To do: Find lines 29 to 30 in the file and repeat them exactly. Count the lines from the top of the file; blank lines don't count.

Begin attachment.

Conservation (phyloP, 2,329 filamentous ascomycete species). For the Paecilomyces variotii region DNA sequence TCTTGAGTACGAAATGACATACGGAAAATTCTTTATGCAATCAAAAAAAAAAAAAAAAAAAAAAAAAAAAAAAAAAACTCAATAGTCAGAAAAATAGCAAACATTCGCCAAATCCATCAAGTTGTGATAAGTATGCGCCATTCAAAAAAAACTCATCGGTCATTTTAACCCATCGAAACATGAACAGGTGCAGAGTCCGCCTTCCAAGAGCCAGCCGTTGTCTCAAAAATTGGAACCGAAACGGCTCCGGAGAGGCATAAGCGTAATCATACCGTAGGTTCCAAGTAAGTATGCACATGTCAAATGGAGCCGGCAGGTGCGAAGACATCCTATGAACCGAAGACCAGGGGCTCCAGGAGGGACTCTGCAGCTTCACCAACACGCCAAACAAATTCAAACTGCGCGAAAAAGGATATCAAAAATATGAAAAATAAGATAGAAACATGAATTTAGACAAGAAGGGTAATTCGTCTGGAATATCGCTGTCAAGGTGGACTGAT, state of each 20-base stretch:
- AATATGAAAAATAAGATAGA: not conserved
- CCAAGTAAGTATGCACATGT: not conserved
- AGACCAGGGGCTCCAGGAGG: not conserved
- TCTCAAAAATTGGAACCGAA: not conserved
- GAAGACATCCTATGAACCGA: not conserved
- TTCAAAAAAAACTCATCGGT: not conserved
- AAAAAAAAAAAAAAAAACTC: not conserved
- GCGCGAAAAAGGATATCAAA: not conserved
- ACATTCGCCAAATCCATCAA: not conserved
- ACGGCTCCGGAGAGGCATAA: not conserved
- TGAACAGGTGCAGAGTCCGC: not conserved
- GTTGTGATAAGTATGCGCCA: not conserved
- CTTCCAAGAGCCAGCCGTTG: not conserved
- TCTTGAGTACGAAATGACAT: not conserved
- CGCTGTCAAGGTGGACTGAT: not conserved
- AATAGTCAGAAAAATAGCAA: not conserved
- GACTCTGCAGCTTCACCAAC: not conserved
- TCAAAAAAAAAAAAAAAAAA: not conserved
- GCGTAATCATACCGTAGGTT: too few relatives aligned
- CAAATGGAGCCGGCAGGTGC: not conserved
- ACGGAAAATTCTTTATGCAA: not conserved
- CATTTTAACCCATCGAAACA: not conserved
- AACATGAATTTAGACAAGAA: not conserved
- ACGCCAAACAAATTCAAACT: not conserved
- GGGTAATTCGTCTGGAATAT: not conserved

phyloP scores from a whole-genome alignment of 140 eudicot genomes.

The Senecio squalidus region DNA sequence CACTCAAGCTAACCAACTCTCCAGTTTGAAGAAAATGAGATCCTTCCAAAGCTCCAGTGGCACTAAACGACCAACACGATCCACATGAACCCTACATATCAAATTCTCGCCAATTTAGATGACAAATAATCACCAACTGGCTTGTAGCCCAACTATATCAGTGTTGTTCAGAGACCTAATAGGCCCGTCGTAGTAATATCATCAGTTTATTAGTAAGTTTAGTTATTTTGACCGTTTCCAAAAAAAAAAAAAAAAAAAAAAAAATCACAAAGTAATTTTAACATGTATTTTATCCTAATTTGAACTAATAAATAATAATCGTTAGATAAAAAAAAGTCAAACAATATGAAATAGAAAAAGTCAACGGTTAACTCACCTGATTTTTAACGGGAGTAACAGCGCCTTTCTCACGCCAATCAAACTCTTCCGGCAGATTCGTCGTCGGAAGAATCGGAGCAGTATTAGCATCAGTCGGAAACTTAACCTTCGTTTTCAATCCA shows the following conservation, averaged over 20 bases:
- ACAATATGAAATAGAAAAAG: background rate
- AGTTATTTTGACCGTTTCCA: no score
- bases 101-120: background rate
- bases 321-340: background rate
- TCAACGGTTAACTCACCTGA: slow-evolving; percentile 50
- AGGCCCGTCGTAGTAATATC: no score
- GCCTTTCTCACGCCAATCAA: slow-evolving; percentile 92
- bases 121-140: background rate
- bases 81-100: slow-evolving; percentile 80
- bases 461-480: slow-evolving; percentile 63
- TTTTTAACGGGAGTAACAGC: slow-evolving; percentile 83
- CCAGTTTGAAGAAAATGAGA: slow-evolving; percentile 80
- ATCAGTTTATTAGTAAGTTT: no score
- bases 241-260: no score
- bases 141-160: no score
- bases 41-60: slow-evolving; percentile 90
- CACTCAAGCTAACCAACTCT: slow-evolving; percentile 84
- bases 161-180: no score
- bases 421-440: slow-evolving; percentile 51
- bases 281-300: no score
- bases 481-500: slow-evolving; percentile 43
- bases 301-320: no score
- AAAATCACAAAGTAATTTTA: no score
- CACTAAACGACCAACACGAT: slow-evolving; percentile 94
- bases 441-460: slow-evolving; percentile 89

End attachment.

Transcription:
- ACAATATGAAATAGAAAAAG: background rate
- AGTTATTTTGACCGTTTCCA: no score